Letter to the Editor


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Dear Editor:

My spirit soars to read the semantics spat in progress in your Public Mind section between the Honorable Judge Hopkins and former Editor, Mr. Blue. Finally, something worthwhile to read in the Missouria~n! At long last some relief from the gnashing of teeth and rending of clothing your tabloid causes me! Hallelujah!

At any rate, the battle is engaged and I heed the call to arms.

It seems that Judge Hopkins takes issue with your reportage in using the word "innocent" rather than the more precise legal term, "not guilty." Undoubtedly, the Judge has seen "guilty" people found to be "not guilty" under the law and this probably wrinkles him a tad. This is understandable. No one wants guilty people to go free.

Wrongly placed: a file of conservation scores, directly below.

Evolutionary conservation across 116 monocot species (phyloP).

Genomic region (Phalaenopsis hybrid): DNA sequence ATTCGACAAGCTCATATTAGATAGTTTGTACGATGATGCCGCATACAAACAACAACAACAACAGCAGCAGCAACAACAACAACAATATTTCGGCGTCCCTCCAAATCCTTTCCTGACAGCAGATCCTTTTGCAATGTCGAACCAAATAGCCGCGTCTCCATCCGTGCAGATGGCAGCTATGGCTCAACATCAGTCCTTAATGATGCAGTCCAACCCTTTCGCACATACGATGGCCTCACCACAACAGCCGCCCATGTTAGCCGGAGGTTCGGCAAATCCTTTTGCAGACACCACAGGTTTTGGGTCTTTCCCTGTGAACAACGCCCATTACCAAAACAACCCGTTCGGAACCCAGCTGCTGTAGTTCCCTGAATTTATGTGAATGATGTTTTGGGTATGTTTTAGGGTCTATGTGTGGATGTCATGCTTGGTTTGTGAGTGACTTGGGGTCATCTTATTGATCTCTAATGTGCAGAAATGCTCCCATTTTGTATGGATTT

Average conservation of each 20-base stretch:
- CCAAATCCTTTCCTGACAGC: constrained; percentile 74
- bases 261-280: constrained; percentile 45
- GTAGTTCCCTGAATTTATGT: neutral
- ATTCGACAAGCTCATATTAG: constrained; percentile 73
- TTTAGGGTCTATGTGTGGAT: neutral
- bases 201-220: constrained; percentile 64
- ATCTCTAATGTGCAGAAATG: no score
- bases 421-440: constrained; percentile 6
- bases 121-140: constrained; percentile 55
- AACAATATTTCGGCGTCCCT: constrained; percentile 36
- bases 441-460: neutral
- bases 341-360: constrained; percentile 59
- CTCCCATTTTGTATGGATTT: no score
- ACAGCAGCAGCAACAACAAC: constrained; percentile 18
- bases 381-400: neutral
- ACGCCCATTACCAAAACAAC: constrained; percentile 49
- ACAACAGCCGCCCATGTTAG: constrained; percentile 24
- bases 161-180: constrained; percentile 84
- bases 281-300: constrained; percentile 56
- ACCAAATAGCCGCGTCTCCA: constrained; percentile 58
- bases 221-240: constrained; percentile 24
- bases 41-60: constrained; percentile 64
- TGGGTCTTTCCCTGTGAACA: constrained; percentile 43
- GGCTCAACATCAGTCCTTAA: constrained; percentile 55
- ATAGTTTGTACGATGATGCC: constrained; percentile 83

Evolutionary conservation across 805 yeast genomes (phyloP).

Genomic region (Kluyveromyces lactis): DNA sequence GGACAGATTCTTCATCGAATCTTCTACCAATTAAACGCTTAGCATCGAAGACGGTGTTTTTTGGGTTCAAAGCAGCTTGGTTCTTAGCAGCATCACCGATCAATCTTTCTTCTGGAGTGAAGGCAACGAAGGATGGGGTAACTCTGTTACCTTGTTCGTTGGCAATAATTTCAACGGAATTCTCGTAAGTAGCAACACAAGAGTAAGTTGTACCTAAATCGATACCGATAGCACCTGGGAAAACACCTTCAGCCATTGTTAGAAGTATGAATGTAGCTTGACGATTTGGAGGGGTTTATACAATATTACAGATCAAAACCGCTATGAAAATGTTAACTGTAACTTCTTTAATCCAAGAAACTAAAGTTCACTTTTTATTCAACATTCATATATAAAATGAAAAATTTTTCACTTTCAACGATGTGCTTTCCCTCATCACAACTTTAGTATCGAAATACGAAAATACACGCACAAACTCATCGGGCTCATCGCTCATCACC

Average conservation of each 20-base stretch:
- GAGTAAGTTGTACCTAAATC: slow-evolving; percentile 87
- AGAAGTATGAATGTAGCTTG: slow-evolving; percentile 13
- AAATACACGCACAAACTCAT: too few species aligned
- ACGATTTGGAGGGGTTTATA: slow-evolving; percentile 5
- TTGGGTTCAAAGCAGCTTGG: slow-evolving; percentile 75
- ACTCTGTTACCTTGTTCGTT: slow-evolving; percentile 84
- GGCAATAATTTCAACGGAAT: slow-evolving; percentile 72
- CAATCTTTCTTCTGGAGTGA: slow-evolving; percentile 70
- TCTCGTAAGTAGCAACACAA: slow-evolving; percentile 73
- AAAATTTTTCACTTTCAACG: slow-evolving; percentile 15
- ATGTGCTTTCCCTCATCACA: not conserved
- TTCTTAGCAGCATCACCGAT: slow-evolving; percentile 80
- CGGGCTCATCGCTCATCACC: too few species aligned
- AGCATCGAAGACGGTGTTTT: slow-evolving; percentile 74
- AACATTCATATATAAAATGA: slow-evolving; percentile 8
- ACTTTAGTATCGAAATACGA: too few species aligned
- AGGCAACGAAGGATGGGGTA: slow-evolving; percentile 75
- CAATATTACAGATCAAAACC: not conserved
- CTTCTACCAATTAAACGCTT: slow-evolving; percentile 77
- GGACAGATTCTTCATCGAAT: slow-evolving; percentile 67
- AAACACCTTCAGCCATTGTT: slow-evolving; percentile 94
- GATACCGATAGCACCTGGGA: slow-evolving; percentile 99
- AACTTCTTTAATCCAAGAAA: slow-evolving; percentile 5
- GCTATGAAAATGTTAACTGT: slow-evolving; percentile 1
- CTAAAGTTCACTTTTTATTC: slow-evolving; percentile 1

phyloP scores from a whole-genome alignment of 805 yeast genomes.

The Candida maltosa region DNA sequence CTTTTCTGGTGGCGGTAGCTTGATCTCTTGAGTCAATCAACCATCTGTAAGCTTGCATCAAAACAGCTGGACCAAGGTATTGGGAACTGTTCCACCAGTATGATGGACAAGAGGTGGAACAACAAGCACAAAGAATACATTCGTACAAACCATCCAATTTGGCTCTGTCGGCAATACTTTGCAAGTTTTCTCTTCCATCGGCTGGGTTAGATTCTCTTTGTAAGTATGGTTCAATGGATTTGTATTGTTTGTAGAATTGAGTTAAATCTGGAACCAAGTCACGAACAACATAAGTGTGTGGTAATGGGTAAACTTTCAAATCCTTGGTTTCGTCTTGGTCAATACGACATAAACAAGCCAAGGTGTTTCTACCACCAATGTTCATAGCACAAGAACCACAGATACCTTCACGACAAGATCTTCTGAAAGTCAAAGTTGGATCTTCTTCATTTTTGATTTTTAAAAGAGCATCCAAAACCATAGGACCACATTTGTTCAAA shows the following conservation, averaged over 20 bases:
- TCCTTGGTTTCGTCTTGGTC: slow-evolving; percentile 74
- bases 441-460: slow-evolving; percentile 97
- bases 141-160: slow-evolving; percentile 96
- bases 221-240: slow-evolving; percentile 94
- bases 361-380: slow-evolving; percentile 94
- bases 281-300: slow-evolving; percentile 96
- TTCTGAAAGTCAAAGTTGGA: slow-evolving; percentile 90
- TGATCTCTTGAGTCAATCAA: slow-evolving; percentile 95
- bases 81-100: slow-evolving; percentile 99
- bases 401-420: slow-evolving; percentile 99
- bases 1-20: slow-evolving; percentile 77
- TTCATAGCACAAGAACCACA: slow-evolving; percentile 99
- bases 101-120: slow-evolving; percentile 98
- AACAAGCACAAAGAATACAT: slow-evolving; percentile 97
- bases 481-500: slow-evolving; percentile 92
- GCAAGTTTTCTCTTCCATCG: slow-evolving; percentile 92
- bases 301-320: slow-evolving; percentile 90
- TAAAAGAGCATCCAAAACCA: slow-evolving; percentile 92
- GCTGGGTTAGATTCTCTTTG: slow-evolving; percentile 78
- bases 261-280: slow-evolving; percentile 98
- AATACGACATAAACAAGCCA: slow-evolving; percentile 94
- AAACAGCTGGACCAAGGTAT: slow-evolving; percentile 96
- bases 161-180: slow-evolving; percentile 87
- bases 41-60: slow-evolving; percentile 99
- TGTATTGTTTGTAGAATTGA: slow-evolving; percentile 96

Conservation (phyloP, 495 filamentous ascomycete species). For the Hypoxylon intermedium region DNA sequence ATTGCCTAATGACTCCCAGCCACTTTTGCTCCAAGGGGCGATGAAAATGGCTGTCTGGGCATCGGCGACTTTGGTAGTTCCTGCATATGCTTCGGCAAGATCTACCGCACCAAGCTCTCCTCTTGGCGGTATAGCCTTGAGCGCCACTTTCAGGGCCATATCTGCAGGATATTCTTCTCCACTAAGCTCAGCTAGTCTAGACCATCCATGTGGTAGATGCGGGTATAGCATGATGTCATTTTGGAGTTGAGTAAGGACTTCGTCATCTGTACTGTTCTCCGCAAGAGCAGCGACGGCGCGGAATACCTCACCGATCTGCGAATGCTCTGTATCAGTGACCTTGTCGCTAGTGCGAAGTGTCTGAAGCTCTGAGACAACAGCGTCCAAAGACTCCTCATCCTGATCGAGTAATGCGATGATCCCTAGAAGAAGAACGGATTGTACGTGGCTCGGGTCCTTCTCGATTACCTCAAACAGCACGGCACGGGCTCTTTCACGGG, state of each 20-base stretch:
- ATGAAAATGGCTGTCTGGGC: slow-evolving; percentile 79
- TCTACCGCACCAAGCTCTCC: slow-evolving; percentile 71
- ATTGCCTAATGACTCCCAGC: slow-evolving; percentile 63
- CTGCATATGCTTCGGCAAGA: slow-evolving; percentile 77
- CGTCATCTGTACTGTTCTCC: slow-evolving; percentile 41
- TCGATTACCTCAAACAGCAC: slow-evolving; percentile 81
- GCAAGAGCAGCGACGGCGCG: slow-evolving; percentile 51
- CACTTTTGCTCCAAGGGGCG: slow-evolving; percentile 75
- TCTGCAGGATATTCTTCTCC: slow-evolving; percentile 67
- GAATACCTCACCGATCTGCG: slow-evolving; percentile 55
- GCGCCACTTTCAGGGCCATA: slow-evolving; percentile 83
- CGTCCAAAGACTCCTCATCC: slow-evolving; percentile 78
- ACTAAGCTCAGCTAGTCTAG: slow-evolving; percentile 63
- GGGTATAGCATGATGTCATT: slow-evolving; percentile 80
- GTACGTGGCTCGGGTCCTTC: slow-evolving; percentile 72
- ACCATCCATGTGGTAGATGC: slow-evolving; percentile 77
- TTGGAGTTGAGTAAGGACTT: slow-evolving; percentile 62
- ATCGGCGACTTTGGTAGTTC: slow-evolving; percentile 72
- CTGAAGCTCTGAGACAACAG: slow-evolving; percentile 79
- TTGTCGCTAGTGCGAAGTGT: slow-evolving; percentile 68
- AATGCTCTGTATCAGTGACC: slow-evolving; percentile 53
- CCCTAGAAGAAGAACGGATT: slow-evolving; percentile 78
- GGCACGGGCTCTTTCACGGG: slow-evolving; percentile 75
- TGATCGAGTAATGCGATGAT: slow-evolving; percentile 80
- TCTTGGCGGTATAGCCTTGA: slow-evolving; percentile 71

Mr. Blue disagrees and relies on the rather dubious argument that dictates the use of the word "innocent" rather than to risk the potential legal problems that arise from the errant omission of the word "not" in the news article. Come, come, Mr. Blue. Surely a typographical error, absent the element of malice, would never subject a newspaper to liability for libel? At worst, the paper would simply be required to print a "we regret the error" statement, buried in its dark recesses, that a mistake had been made.

I offer the following compromise ... Rather than, "John Doe was found innocent of charges" ... or, "John Doe was found not guilty of charges" ... How about, "John Doe was acquitted of charges"?

My thanks to Judge Hopkins and Mr. Blue for the bright pieces in your paper. I now give you leave to return to the pursuit of your self-appointed task of saving mankind from liberals and Democrats and free-thinkers everywhere.

Very truly yours,

Marshall Shain

Cape Girardeau